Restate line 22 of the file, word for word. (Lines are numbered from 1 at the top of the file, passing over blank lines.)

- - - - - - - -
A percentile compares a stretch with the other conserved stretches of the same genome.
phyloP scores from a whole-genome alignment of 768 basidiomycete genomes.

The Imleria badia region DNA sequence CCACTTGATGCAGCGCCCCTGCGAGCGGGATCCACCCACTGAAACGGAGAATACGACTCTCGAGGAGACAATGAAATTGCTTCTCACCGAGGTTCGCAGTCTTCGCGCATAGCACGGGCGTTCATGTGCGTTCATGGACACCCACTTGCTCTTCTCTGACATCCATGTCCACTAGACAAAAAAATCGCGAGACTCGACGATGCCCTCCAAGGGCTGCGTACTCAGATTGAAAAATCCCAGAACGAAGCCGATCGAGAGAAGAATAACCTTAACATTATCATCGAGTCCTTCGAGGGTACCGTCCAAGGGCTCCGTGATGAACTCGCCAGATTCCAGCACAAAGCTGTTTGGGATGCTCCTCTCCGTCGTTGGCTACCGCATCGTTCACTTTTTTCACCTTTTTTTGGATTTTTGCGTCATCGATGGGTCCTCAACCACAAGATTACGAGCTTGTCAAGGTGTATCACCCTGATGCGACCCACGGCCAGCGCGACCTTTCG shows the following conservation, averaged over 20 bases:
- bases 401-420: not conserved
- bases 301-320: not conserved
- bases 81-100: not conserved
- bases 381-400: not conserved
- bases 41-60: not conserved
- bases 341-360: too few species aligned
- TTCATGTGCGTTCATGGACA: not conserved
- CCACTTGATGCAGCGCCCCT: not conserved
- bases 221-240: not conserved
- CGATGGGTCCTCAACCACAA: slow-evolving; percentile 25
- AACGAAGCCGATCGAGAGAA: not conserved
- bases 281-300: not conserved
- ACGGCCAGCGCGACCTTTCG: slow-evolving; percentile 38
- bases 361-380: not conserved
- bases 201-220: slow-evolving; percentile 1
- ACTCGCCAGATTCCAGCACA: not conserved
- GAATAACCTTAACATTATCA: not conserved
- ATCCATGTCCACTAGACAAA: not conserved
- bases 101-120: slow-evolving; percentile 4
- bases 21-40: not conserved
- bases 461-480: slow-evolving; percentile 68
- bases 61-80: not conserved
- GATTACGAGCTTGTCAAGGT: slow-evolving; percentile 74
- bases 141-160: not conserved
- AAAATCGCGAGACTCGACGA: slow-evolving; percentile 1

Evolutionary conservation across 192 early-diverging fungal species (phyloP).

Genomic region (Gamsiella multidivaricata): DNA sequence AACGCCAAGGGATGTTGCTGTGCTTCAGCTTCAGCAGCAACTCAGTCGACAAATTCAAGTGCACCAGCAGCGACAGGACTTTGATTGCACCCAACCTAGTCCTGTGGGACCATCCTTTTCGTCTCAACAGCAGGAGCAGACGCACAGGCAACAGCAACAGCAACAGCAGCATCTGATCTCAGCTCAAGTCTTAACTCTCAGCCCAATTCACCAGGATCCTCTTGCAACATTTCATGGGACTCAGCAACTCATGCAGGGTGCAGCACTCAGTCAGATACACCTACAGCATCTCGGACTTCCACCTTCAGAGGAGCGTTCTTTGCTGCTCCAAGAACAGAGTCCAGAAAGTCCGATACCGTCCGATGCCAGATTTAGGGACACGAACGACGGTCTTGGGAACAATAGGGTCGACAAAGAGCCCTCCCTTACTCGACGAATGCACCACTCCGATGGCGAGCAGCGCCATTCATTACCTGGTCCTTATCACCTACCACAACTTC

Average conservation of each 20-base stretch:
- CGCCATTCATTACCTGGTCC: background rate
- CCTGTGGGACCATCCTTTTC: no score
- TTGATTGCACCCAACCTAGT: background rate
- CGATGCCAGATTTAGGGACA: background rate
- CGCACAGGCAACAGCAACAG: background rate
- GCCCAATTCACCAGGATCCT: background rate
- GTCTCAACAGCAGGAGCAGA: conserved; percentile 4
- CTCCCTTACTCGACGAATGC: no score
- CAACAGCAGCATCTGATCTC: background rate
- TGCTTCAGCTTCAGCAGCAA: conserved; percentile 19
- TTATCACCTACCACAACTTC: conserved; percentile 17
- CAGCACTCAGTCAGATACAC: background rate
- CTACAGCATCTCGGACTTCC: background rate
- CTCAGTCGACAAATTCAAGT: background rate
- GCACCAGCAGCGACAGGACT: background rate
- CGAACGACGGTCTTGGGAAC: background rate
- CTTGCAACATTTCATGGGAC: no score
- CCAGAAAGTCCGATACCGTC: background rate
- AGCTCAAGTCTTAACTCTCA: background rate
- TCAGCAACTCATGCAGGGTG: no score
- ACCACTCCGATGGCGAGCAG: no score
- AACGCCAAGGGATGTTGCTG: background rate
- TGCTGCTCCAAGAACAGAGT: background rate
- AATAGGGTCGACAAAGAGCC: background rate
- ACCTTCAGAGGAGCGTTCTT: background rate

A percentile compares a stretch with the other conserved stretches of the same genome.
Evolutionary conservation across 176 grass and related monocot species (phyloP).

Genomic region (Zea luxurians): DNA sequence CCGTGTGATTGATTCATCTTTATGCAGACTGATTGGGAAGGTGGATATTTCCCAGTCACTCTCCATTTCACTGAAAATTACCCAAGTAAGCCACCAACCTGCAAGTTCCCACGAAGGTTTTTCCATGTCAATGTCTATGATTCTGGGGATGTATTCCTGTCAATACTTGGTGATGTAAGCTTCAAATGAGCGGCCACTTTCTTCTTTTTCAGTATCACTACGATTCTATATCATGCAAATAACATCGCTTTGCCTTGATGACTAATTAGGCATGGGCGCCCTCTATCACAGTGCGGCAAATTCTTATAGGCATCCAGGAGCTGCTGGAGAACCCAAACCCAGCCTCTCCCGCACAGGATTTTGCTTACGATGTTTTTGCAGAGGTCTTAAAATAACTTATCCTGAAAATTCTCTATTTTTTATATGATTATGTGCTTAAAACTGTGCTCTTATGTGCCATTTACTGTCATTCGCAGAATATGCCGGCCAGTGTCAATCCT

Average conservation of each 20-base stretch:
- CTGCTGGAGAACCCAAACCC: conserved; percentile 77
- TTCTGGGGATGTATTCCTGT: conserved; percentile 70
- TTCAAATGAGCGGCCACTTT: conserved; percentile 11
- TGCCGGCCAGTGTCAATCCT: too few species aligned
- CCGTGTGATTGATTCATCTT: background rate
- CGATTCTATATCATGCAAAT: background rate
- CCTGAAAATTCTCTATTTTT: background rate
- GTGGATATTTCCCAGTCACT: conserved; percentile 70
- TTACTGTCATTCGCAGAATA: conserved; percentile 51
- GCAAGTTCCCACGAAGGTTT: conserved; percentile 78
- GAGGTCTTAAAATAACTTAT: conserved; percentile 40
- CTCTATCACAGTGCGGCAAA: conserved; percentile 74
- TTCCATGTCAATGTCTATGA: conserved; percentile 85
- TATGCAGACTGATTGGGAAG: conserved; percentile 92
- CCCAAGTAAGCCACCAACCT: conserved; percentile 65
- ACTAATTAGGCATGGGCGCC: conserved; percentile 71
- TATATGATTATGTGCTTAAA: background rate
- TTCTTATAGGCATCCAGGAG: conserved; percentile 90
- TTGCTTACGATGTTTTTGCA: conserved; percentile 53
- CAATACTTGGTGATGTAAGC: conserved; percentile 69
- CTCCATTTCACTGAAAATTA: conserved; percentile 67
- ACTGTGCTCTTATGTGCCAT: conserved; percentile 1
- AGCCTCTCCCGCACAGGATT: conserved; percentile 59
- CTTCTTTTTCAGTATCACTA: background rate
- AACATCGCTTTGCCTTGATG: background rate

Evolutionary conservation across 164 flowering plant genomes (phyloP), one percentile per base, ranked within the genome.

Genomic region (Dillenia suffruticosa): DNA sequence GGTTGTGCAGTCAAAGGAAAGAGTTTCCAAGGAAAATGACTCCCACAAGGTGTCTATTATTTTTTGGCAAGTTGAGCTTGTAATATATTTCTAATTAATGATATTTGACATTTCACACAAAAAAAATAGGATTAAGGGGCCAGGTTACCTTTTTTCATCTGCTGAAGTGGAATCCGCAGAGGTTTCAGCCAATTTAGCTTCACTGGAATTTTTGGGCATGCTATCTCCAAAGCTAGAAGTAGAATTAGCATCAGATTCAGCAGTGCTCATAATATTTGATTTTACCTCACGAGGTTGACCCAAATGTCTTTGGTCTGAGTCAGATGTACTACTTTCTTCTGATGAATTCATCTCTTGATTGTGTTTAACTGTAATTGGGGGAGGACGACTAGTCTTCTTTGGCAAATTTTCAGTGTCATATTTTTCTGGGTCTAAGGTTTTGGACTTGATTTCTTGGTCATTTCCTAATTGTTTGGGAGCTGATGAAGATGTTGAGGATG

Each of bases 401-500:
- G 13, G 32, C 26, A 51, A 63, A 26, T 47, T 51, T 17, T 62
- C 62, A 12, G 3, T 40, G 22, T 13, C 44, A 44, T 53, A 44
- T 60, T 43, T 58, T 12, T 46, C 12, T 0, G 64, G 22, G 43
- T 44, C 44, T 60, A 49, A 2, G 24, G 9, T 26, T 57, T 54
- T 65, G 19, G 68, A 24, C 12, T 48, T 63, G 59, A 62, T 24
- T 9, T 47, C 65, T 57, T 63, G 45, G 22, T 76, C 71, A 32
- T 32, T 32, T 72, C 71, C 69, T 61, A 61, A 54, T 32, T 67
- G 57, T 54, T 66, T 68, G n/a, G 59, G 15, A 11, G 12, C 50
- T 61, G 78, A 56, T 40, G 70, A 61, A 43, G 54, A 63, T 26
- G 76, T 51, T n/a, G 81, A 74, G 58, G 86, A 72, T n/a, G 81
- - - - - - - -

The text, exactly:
- bases 101-120: slow-evolving; percentile 4